This book, the first of at least three in the series, is by the famed SF author Harry Turtledoeve, who is known for his alt history on such areas as WWII – the Nazis win, the Civil War – the South wins, etc. This is the first I have read by him but it won’t be the last. It starts out slow as he introduces the characters from an extended family, including an ex boyfriend of the daughter, and is about 1 and 1/2 to 2 years out from the end of the book. We meet our protagonist, Colin, an LA detective, who is divorced, and coming off a big long bender from that. His three children include Vanessa, the one who dumped her boyfriend, and started an affair with a Middle Eastern rug merchant and followed him to Denver when he moved there for “business opportunities. Vanessa is a tad self-centered, angry, and stubborn as a mule. Marshall is the perennial doped-up college boy in UCSB who has been in college years beyond his normal graduation date, as he likes the life, doesn’t have to work (Dad is still paying), and so he keeps switching majors. Rob, the eldest, with a major in engineering, is also a weed smoker, but is working hard with his band, Squirt Frog and the Evolving Tadpoles, playing gigs up and down the country. And then there is Colin’s ex-wife, Louise, who walked out on him for a yoga instructor named Teo, as well as the Hellenistic poet studies grad student, Bryce, whom Vanessa had been dating. He likes Colin and so still comes over, plays chess, etc. Colin is like a Dad to him.
In the opening of the book, Colin has taken some much needed rest, and is in Jackson, Wyoming, going to visit Yellowstone for the first time. On his second day there, after he hit the major tourist spots the day before, he goes a little further into the vast park, and sees a young woman, off the marked path (complete with hazard signs about not doing so since the earth’s crust is thin there), and tells her to get back on the path – the cop in him. She explains that she is a geologist, studying Yellowstone’s volcanic history, and has a permit to do what she is doing. They hit it off, start talking, exchange emails, and leave with promises to get in touch if they are still interested. What follows next is the dance of their lives as they move, have upheavals, and everybody lands in different places on the day that the super volcano under Yellowstone, which really is about due to blow, goes off, the biggest seen in millions of years. The book ends a mere few weeks, if that, after the volcano, and I presume the other books will follow the family as they try and deal with the evolving changes in the world and in how you live your lives after something wipes out a whole section of the continent, throws ash into the atmosphere, and also blankets the ground for many states around, effectively killing America’s breadbasket. They are just beginning to feel the pinch of high gas prices, and not much of it, no fresh produce, and supermarket shelves that are emptying, as well as electricity and oil being gone in some areas, which means no heat. And the temperature drops, snow comes early and to places it never does.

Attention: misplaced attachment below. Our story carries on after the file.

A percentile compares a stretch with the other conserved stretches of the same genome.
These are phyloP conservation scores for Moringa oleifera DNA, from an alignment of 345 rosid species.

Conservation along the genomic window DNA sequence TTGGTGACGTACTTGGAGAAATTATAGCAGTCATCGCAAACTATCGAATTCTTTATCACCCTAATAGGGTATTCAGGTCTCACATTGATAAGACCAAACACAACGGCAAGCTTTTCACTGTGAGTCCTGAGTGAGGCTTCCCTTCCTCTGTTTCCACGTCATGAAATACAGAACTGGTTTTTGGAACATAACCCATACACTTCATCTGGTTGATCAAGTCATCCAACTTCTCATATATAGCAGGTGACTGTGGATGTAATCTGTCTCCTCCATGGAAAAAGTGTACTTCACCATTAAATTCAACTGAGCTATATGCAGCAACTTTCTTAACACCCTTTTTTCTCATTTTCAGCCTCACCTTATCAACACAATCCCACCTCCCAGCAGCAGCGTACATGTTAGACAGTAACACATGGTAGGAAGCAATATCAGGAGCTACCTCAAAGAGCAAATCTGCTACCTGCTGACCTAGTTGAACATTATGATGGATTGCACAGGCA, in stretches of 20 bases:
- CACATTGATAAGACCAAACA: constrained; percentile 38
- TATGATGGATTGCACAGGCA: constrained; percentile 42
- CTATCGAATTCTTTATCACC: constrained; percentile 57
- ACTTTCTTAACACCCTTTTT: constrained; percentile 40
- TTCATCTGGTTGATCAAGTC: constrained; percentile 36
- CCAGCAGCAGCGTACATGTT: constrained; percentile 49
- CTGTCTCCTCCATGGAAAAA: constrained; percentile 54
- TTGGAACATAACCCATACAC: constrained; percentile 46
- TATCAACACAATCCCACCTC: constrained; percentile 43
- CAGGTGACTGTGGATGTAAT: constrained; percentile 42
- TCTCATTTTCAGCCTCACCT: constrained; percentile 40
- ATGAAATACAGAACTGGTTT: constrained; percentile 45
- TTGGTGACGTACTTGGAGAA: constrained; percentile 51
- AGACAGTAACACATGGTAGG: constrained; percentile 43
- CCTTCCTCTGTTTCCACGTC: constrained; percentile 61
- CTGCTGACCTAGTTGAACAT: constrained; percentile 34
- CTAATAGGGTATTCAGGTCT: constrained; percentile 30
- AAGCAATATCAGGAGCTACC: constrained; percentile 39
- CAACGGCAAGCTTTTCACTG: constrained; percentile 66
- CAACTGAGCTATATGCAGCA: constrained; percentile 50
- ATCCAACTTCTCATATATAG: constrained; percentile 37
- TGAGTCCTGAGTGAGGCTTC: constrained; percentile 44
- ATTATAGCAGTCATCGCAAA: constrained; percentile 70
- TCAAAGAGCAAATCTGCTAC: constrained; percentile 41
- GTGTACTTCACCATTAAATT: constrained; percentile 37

His writing is spare, filled with pop culture references including diverse ones like the Hunger Games’ Katness Evergreen and Warren Zevon. Anyone who can put those two people in one book is my hero. His prose is strong , with only a few sentences that don’t seem to be “right.” – i.e. I can’t figure out exactly what he is trying to say – don’t know if that’s his style or an editor’s mistake. All in all, I will be waiting for the next one, probably next year!, and looking for his others, including the series called Atlantis about a section of Florida and around it that breaks away from the continent eons ago and forms it’s own ecosystem, like New Zealand. And the one on WWII and aliens. Plus American Civl War, Iron Age, and many others. Luckily, he is a prolific writer, and I hope the others stack up well against this one, which just happens to be my personal preoccupation and paranoid disaster scenario, since I live in Idaho. The one I fear. Although it isn’t truly post-apocalyptic, since the disaster doesn’t happens until well into the book, it fits best under that category.